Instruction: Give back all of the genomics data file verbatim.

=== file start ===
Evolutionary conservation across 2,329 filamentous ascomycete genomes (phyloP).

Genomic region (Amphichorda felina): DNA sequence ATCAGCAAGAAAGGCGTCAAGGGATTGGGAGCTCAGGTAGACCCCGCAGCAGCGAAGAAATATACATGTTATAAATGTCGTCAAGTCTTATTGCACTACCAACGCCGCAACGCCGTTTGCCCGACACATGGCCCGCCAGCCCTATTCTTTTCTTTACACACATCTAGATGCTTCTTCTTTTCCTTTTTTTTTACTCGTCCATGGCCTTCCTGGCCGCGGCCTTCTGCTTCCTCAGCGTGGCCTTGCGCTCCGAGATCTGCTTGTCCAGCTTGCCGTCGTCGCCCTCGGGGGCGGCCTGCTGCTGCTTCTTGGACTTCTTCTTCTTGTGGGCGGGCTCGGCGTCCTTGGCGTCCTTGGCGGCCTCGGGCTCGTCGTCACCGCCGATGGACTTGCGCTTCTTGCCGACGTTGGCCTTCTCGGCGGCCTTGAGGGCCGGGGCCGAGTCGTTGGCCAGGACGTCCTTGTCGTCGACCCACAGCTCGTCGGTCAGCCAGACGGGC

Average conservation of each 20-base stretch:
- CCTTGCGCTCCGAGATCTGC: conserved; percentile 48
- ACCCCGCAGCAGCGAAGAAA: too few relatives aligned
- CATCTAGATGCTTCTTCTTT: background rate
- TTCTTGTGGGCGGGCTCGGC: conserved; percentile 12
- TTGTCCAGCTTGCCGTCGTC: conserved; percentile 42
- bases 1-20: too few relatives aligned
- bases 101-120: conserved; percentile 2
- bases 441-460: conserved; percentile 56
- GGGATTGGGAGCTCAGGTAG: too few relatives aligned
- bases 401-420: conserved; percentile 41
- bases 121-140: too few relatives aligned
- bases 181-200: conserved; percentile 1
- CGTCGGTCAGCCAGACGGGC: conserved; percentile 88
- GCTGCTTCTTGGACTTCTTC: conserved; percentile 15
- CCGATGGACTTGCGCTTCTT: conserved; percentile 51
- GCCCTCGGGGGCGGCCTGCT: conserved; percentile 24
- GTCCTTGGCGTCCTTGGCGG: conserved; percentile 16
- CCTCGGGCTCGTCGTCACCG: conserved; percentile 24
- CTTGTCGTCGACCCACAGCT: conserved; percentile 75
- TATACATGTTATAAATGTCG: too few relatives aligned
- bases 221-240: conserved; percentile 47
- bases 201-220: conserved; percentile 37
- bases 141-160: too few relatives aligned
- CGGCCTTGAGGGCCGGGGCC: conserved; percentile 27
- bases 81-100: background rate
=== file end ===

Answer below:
Evolutionary conservation across 2,329 filamentous ascomycete genomes (phyloP).

Genomic region (Amphichorda felina): DNA sequence ATCAGCAAGAAAGGCGTCAAGGGATTGGGAGCTCAGGTAGACCCCGCAGCAGCGAAGAAATATACATGTTATAAATGTCGTCAAGTCTTATTGCACTACCAACGCCGCAACGCCGTTTGCCCGACACATGGCCCGCCAGCCCTATTCTTTTCTTTACACACATCTAGATGCTTCTTCTTTTCCTTTTTTTTTACTCGTCCATGGCCTTCCTGGCCGCGGCCTTCTGCTTCCTCAGCGTGGCCTTGCGCTCCGAGATCTGCTTGTCCAGCTTGCCGTCGTCGCCCTCGGGGGCGGCCTGCTGCTGCTTCTTGGACTTCTTCTTCTTGTGGGCGGGCTCGGCGTCCTTGGCGTCCTTGGCGGCCTCGGGCTCGTCGTCACCGCCGATGGACTTGCGCTTCTTGCCGACGTTGGCCTTCTCGGCGGCCTTGAGGGCCGGGGCCGAGTCGTTGGCCAGGACGTCCTTGTCGTCGACCCACAGCTCGTCGGTCAGCCAGACGGGC

Average conservation of each 20-base stretch:
- CCTTGCGCTCCGAGATCTGC: conserved; percentile 48
- ACCCCGCAGCAGCGAAGAAA: too few relatives aligned
- CATCTAGATGCTTCTTCTTT: background rate
- TTCTTGTGGGCGGGCTCGGC: conserved; percentile 12
- TTGTCCAGCTTGCCGTCGTC: conserved; percentile 42
- bases 1-20: too few relatives aligned
- bases 101-120: conserved; percentile 2
- bases 441-460: conserved; percentile 56
- GGGATTGGGAGCTCAGGTAG: too few relatives aligned
- bases 401-420: conserved; percentile 41
- bases 121-140: too few relatives aligned
- bases 181-200: conserved; percentile 1
- CGTCGGTCAGCCAGACGGGC: conserved; percentile 88
- GCTGCTTCTTGGACTTCTTC: conserved; percentile 15
- CCGATGGACTTGCGCTTCTT: conserved; percentile 51
- GCCCTCGGGGGCGGCCTGCT: conserved; percentile 24
- GTCCTTGGCGTCCTTGGCGG: conserved; percentile 16
- CCTCGGGCTCGTCGTCACCG: conserved; percentile 24
- CTTGTCGTCGACCCACAGCT: conserved; percentile 75
- TATACATGTTATAAATGTCG: too few relatives aligned
- bases 221-240: conserved; percentile 47
- bases 201-220: conserved; percentile 37
- bases 141-160: too few relatives aligned
- CGGCCTTGAGGGCCGGGGCC: conserved; percentile 27
- bases 81-100: background rate